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Friday the 13th: Local man cited after TSA stops him with loaded handgun at Reagan National Airport

Local Press Release
Friday, March 13, 2020
DCA Gun Catch

WASHINGTON – It proved to be a truly bad Friday the 13th for a Fairfax County, Virginia, man this morning when Transportation Security Administration officers detected a 9 mm handgun loaded with 10 bullets in his carry-on bag at Ronald Reagan Washington National Airport (DCA) early this morning.  

The gun was spotted by a TSA officer in the checkpoint X-ray machine. TSA contacted the Metropolitan Washington Airport Authority Police, who arrived at the checkpoint, confiscated the gun and detained the man, a resident of Reston, Virginia, for questioning before citing him on a weapons charge.

As a reminder, individuals who bring firearms to the checkpoint are subject to possible criminal charges from law enforcement. Even travelers with concealed firearm permits are not allowed to bring guns onto airplanes. In addition, TSA has the authority to assess civil for weapons brought to airports and the typical first offense for carrying a handgun into a checkpoint is $4,100. The complete list of penalties is posted online.

Passengers are permitted to travel with firearms in checked baggage if they are properly packaged and declared at the airline check-in counter. Firearms must be unloaded, packed in a hard-sided case, locked and packed separately from ammunition. Firearm possession laws vary by state and locality.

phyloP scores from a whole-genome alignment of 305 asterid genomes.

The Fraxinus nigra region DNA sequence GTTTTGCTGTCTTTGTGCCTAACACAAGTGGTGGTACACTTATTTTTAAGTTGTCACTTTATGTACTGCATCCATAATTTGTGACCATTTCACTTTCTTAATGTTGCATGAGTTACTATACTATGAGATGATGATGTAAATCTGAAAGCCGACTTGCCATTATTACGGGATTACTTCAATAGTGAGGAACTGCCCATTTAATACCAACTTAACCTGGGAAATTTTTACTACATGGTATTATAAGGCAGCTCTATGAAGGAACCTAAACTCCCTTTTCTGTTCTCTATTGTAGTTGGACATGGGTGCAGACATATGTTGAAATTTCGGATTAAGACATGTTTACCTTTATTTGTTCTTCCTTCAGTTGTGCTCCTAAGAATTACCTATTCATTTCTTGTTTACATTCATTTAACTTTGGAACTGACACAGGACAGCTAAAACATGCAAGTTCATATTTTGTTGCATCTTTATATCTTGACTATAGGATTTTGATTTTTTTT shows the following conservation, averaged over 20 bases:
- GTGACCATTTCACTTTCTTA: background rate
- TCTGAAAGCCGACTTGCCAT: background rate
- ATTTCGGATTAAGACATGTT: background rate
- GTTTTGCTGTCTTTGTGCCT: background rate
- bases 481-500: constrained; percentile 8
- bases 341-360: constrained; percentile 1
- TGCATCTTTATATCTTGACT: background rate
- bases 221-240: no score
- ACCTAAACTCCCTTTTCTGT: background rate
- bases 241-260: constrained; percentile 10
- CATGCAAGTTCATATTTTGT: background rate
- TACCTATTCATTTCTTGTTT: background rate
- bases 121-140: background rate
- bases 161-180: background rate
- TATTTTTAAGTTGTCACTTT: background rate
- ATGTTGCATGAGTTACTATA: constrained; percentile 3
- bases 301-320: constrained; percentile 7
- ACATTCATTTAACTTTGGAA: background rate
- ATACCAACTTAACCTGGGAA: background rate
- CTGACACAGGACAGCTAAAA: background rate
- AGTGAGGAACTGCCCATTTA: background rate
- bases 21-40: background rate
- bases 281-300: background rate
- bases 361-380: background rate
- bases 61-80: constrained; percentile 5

Nationwide last year, 4,432 firearms were discovered in carry-on bags at checkpoints across the country, averaging about 12.1 firearms per day, approximately a 5% increase nationally in firearm discoveries from the total of 4,239 detected in 2018. Eighty-seven percent of firearms detected at checkpoints last year were loaded.

Guns caught at DCA checkpoints from 2015 to 2020

Year

2015

2016

2017

2018

2019

2020

(as of 3-13-20)

Guns caught at DCA checkpoints

15

17

13

16

14

4

TSA has details on how to properly travel with a firearm posted on its website. Airlines may have additional requirements for traveling with firearms and ammunition. Travelers should also contact their airline regarding firearm and ammunition carriage policies.

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